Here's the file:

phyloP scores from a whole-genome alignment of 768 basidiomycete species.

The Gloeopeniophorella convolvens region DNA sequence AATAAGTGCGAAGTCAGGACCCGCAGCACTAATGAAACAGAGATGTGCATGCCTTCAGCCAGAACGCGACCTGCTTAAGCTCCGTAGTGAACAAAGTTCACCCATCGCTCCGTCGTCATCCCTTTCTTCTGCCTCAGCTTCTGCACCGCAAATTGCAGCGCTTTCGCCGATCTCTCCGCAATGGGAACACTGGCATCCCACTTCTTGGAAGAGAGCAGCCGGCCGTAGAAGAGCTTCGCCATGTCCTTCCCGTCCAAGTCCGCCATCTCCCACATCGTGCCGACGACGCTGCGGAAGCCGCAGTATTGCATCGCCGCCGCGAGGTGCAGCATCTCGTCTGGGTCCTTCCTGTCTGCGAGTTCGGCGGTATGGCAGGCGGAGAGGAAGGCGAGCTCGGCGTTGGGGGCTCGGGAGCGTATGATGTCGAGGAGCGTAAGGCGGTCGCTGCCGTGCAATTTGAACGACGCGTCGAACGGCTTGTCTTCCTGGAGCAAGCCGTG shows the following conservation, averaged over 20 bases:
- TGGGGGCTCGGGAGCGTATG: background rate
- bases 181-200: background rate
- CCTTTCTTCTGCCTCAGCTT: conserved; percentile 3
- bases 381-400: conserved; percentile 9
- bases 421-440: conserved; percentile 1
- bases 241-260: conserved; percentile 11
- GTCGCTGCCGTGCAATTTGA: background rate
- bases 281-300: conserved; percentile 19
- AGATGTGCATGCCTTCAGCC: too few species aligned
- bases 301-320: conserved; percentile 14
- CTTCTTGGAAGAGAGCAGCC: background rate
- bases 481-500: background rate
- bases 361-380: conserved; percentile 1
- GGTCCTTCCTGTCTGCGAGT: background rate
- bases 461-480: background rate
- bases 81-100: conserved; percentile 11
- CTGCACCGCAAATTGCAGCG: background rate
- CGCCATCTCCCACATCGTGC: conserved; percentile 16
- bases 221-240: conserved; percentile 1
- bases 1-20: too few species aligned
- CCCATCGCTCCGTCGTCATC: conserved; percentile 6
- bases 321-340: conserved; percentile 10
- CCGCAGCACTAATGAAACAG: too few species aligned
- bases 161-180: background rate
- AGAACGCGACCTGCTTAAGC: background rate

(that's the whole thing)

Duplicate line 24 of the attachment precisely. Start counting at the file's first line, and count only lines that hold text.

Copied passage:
- bases 321-340: conserved; percentile 10